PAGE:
And I really liked your idea of inlayed almost tip-to-tip -- what a great way to add the strength without spoiling the airfoil !

EDIT: I can't find a composite 29mm Ogive Nose for sale so ...

I've also been wondering if one could forge a nosecone as two longitudinal halves with tabs to join the halves and with an inlay area to reinforce the joint ?

Did you start out with the Easy Composites LTD Forged Carbon Fibre Development Kit ?

It seems like a good place to start but maybe you have a better recommendation now with some experience behind you ?

Thanks again @Brainstormz123

-- kjh

p.s. thanks for the Standardized Flight Data.zip file !



I've not gone thru ALL the directories for all the different flight computers but on project on my back-burner is to convert a bunch of old AltAcc utilities to work with modern Altimeters.

Were all these from real flights which were subsequently converted via the ConvertToStandard.py script ?

I recognize the different altimeter models except what are the 'AlexFlights' and the 'Other Flights' ?

Thanks again !
Im not too sure about the feasibility of forged carbon to make molds of things like nose-cones, but there are almost certainly better ways to do it (standard split molds, or my favorite, male mold with soller sleeving on top. I can find you videos/writeups on some of these processes if you are interested.

Regarding what I bought, I had laminating epoxy from doing layups before, so I just purchased some mold release from my local hardware store along with chopped carbon from ebay. https://www.ebay.com/itm/1137191881...Oc2QeCvSJq&var=&widget_ver=artemis&media=COPY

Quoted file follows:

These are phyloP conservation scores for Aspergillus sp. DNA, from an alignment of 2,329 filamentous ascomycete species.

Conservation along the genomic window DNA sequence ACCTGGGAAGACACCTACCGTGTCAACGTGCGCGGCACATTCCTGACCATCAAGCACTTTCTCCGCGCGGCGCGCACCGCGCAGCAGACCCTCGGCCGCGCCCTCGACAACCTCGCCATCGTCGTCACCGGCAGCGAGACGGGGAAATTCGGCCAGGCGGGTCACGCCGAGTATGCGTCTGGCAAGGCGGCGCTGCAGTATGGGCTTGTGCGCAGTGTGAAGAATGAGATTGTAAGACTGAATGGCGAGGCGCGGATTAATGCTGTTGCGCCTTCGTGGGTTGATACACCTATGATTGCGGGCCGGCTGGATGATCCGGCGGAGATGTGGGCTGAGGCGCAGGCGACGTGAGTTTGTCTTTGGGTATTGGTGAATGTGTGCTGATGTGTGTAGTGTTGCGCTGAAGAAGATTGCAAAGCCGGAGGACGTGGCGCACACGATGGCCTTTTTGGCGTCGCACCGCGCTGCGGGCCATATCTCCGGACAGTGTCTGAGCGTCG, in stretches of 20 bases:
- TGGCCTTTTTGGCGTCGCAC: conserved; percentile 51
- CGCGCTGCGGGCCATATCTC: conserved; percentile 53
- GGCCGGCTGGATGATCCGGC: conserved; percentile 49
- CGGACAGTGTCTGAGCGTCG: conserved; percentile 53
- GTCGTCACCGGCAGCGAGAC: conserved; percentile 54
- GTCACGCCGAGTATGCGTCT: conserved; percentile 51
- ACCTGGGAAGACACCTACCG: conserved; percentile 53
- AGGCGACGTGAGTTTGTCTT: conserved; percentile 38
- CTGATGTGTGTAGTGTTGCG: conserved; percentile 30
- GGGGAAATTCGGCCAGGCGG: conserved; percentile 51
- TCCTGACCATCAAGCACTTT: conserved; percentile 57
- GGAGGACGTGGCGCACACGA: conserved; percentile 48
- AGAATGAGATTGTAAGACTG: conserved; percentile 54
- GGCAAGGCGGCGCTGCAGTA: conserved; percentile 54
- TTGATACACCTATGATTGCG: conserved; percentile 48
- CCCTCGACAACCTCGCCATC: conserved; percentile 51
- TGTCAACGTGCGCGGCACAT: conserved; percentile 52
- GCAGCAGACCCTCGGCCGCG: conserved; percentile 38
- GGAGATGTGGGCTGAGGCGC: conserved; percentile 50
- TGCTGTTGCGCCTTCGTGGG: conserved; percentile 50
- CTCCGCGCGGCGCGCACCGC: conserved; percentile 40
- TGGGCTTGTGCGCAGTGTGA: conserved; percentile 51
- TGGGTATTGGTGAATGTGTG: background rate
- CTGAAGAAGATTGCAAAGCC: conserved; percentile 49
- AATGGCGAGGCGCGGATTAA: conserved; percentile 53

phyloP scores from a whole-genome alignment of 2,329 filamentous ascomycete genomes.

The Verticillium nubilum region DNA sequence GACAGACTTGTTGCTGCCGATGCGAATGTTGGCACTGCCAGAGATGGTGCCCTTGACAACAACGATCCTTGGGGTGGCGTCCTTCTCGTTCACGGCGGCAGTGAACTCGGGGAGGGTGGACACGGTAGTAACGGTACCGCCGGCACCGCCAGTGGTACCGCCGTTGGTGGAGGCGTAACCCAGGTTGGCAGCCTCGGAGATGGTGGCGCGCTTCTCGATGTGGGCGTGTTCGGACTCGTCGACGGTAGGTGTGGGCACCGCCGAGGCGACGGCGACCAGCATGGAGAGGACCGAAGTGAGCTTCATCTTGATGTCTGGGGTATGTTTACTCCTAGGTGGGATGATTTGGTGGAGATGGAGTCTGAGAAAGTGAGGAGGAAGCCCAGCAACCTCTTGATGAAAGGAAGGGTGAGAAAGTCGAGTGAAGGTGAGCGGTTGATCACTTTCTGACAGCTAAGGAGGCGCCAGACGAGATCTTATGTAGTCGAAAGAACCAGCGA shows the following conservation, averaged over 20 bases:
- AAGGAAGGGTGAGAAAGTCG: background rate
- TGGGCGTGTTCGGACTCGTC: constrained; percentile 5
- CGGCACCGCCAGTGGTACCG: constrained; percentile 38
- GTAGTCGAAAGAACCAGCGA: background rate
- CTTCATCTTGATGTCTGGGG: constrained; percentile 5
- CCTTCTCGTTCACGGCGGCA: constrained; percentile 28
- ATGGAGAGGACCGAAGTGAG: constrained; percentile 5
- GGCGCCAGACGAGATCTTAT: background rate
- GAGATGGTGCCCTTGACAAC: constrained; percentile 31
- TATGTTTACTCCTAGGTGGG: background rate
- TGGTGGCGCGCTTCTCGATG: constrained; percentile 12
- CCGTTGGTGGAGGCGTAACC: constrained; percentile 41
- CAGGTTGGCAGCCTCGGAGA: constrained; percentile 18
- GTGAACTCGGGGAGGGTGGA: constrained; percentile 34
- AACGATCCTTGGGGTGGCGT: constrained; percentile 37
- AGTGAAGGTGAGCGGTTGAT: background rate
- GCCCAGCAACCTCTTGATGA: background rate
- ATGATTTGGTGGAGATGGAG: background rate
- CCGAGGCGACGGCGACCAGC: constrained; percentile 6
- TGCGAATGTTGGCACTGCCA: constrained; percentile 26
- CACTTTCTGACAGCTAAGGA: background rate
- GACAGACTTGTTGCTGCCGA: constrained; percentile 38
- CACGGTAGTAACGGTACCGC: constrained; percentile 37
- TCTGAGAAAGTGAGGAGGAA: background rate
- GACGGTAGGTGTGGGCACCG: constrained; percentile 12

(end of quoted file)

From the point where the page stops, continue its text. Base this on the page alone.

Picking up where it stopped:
I also user a later of vasoline along with mineral oil as a final “last resort” coating to help release the molds.

As for the flight data, all of it is real data that I converted to a standardized format. The Alex Flights are custom computer flights that I had made and tested (name is Alex) and the other computer flights are files I found with unknown origin.
 
Bummer you couldn't recover it!

Love the forged fins. I really want to know how they might hold up to a high mach flight, and what can be done to increase the density of the part.

And I'm obviously a fan of the tip to tip I layup. When I did mine way back when, I used a Cricut to cut the inlays to make them fit perfectly on the recess. But in practice that's only moderately successful. I'm curious how you trimmed yours after the fact, and were there any voids to fill?
 
Bummer you couldn't recover it!

Love the forged fins. I really want to know how they might hold up to a high mach flight, and what can be done to increase the density of the part.

And I'm obviously a fan of the tip to tip I layup. When I did mine way back when, I used a Cricut to cut the inlays to make them fit perfectly on the recess. But in practice that's only moderately successful. I'm curious how you trimmed yours after the fact, and were there any voids to fill?
Well if you wanna know how they hold up, this flight definitely was above mach 2 (sims said mach 2.5, but there was a bit of spiraling, so probably mach 2) and the rocket kept going straight after burnout so probably the fins held on.